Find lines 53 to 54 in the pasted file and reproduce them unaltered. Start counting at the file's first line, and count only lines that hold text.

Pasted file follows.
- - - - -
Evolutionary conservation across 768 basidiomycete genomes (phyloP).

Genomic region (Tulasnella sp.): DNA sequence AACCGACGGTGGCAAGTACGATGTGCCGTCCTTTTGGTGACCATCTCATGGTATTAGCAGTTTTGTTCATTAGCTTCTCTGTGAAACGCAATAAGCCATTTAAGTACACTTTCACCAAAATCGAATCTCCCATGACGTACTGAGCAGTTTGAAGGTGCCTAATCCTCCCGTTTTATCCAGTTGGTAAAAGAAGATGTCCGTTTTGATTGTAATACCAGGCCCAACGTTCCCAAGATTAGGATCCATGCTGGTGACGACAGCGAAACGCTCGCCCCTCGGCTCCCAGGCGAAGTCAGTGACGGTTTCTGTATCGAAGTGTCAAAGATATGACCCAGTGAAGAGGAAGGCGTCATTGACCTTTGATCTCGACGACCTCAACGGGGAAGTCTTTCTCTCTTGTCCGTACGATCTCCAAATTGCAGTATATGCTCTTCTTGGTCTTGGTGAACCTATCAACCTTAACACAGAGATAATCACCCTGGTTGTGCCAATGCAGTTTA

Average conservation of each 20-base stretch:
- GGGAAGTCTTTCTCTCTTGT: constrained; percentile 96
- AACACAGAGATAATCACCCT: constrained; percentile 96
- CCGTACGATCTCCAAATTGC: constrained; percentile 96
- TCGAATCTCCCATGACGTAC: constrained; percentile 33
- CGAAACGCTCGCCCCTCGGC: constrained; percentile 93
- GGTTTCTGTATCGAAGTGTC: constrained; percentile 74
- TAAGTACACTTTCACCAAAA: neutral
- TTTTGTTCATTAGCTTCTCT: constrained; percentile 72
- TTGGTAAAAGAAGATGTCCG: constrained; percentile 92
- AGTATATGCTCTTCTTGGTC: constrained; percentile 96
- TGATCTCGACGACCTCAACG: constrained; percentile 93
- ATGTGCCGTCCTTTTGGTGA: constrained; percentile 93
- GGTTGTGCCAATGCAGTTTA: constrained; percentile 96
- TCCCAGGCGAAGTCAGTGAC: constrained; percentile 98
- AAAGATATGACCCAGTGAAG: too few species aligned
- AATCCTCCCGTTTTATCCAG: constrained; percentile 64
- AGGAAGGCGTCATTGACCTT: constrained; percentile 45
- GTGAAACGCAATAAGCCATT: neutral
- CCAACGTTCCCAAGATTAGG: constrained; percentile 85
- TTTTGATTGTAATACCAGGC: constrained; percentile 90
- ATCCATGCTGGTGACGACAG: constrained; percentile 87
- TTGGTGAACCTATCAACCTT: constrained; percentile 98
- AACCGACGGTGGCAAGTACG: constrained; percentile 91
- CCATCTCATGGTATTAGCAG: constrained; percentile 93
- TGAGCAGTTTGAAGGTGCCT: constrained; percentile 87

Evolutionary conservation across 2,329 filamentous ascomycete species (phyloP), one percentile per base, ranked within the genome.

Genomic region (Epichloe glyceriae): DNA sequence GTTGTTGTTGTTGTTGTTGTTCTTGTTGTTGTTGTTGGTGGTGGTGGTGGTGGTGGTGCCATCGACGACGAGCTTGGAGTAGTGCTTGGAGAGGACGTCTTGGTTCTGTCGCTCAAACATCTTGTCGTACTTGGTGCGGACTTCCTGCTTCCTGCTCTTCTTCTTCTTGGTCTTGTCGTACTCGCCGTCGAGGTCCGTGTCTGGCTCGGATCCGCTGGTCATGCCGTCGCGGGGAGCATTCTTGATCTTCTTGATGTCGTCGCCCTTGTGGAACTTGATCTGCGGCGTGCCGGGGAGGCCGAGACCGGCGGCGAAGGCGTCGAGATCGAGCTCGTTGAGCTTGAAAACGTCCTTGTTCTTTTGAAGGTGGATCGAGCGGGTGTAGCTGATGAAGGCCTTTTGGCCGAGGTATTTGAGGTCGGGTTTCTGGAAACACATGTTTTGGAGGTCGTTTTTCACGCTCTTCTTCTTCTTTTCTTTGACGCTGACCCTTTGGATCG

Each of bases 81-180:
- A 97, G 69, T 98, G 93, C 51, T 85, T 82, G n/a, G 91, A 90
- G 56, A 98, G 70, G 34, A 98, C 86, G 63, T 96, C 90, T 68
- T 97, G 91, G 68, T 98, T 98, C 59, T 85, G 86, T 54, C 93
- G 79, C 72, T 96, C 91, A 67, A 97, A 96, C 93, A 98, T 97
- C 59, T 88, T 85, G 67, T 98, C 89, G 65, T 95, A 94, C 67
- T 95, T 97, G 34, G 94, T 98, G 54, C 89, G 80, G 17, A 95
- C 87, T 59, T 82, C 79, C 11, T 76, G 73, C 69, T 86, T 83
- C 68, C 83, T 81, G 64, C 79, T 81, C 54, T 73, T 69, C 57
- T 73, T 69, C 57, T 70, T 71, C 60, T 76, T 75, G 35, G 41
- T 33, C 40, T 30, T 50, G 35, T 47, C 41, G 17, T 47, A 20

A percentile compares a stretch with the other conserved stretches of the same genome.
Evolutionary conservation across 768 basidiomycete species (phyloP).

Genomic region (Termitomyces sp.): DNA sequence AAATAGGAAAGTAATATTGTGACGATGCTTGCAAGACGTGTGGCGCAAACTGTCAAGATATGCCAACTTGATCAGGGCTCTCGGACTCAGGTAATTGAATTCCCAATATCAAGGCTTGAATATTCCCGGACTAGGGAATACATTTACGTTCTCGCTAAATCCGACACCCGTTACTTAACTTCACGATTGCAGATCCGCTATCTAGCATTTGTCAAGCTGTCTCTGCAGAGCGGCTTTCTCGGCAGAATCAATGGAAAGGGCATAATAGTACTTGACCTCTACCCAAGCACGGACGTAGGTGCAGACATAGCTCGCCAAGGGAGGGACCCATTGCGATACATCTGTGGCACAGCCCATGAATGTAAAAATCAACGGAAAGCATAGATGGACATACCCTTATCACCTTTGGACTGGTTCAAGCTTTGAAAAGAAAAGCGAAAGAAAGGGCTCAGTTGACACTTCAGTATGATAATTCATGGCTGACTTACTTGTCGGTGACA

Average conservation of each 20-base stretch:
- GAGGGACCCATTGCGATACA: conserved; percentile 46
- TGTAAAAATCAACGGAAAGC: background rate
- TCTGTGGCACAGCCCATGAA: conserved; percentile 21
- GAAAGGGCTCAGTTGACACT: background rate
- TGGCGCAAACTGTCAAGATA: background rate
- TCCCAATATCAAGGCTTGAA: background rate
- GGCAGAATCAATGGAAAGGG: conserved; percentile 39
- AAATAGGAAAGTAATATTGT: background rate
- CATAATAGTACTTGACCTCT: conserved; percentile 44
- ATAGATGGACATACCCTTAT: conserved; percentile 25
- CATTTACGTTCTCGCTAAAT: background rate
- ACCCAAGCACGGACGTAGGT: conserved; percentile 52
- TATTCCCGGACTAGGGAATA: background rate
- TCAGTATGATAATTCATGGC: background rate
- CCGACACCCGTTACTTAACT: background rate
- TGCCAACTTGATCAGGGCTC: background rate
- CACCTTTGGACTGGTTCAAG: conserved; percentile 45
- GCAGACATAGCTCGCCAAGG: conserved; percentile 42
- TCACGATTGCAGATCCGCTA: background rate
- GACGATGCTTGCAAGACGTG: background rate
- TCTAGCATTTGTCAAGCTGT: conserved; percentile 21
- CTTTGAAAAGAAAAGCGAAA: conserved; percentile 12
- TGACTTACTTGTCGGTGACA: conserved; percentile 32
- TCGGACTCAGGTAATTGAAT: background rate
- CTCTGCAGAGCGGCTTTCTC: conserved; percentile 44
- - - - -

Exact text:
- AAATAGGAAAGTAATATTGT: background rate
- CATAATAGTACTTGACCTCT: conserved; percentile 44